After two spaceflights and more than 15 years with NASA, Kevin Ford left the space agency on Jan. 29. He spent more than 33 years in government service.

“Kevin has served the office in a number of ways over the years, and we will certainly miss him,” said Chris Cassidy, chief of the Astronaut Office at NASA’s Johnson Space Center. “I had the pleasure of serving as his backup for his space station mission, and consequently spent many weeks in Russia and Kazakhstan with him. Personally, I will miss his sense of humor and special insight into technical issues. He is a great American and true friend. We all wish him well and have no doubt that he will bring a great deal of valuable experience to all of his future endeavors.”

NASA selected Ford as an astronaut in 2000. After completing initial training, Ford served in various technical positions, including the director of operations in Star City, Russia, for one year and Capcom for six space shuttle missions. He served as space shuttle pilot for the STS-128 mission in 2009, helping to deliver more than 15,000 pounds of science and storage racks to the International Space Station. He then returned to the station aboard Soyuz TMA-06M in 2012, serving as flight engineer for Expedition 33, and commander on Expedition 34. Ford spent a total of 157 days and 13 hours in space.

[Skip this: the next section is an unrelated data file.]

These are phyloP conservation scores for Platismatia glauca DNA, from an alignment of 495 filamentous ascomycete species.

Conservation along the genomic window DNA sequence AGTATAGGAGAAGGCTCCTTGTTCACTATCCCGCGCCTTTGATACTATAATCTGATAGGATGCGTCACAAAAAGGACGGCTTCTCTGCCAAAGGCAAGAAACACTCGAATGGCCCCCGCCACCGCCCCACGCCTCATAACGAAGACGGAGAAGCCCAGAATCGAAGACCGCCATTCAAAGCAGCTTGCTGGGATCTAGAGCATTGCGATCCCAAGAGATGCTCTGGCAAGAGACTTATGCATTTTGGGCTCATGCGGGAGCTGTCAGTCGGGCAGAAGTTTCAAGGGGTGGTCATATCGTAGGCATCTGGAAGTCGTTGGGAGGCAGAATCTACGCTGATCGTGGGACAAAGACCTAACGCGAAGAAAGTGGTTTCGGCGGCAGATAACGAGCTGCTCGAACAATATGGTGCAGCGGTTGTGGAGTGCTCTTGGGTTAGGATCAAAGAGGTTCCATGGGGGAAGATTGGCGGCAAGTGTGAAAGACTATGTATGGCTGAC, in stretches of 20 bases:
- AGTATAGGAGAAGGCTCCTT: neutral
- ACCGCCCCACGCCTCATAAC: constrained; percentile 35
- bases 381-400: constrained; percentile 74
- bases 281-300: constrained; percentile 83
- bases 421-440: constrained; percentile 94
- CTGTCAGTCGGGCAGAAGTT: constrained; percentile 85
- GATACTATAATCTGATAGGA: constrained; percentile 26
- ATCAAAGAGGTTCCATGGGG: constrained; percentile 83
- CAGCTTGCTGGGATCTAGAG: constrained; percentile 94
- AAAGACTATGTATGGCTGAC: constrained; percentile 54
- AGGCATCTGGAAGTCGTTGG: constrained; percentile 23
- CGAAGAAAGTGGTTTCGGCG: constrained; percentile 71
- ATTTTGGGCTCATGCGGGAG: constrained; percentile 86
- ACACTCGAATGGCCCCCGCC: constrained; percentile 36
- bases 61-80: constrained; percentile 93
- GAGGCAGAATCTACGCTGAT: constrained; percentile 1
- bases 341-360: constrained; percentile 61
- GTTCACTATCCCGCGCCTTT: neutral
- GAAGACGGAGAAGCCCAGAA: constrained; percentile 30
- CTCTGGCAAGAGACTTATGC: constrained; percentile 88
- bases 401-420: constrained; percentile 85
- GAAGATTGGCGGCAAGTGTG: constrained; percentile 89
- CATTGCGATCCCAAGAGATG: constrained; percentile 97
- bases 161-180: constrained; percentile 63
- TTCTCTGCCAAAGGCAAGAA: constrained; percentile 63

Ford was born in Portland, Indiana, and considers Montpelier, Indiana, his hometown. He holds degrees in aerospace engineering, international relations and astronautical engineering from the University of Notre Dame, Troy State University, the University of Florida and the Air Force Institute of Technology. A retired U.S. Air Force colonel, he has accumulated more than 5,000 flying hours, and holds FAA instructor ratings for airplanes and gliders, a commercial rating for helicopters and a private rating for hot air balloons.

Ford’s complete biography is available at: